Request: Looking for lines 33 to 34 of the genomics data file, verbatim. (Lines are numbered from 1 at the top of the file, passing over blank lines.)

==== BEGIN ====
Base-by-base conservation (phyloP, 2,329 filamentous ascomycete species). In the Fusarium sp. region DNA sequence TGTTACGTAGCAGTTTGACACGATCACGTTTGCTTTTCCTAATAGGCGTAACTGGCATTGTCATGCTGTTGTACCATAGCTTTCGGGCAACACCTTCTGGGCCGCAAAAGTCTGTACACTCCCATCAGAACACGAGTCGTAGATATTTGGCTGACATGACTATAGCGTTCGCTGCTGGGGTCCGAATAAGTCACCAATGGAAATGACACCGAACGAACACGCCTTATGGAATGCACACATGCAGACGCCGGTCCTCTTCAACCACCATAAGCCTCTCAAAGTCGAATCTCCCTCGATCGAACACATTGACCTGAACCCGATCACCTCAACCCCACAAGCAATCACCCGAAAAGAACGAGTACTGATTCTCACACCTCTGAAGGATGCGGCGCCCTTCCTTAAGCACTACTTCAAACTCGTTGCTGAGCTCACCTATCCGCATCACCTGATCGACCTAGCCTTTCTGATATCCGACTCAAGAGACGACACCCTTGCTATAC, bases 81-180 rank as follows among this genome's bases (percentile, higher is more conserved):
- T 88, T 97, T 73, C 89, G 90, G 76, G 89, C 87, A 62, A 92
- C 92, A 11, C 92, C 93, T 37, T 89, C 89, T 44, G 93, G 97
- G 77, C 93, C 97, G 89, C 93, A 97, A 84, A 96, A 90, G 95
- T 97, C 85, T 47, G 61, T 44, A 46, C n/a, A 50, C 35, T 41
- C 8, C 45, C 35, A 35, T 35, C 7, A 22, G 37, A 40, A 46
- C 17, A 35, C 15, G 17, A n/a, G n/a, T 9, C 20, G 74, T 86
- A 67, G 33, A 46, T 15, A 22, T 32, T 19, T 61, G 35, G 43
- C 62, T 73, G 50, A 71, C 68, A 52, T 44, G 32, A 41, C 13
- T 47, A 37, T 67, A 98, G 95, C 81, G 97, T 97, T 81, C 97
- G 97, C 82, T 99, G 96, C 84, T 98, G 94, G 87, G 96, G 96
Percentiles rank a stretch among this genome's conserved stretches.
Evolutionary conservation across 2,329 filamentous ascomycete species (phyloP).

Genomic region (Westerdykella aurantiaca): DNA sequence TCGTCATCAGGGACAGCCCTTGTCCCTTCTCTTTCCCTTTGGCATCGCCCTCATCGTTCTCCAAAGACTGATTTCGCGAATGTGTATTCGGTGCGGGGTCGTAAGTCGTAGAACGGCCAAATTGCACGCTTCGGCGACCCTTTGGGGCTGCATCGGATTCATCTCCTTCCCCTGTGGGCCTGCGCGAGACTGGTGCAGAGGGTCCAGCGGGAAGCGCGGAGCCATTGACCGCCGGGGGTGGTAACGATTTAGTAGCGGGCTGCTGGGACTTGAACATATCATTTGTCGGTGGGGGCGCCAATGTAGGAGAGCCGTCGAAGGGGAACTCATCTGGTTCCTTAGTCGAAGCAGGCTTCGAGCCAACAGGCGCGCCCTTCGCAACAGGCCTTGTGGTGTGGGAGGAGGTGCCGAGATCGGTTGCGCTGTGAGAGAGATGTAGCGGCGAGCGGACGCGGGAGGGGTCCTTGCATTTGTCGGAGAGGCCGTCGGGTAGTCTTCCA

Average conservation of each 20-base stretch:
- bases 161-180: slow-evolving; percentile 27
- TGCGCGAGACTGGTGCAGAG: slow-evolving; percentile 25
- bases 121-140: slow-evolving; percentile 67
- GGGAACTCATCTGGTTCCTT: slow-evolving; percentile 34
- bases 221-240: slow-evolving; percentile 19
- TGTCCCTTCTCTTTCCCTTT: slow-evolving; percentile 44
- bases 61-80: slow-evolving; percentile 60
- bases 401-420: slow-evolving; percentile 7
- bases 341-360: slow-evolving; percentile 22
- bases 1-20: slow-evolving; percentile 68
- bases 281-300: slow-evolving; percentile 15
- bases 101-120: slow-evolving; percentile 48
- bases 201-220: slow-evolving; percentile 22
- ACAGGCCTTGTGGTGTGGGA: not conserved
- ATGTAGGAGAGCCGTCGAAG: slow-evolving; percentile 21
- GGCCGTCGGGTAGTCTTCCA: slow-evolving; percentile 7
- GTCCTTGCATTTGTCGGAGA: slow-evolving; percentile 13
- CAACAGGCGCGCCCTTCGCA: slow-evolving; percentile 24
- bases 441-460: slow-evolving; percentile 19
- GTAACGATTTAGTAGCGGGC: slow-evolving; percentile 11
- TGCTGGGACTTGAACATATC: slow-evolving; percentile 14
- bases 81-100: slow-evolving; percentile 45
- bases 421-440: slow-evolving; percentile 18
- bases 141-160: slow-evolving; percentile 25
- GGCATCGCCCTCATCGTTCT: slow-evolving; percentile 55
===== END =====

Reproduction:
- CAACAGGCGCGCCCTTCGCA: slow-evolving; percentile 24
- bases 441-460: slow-evolving; percentile 19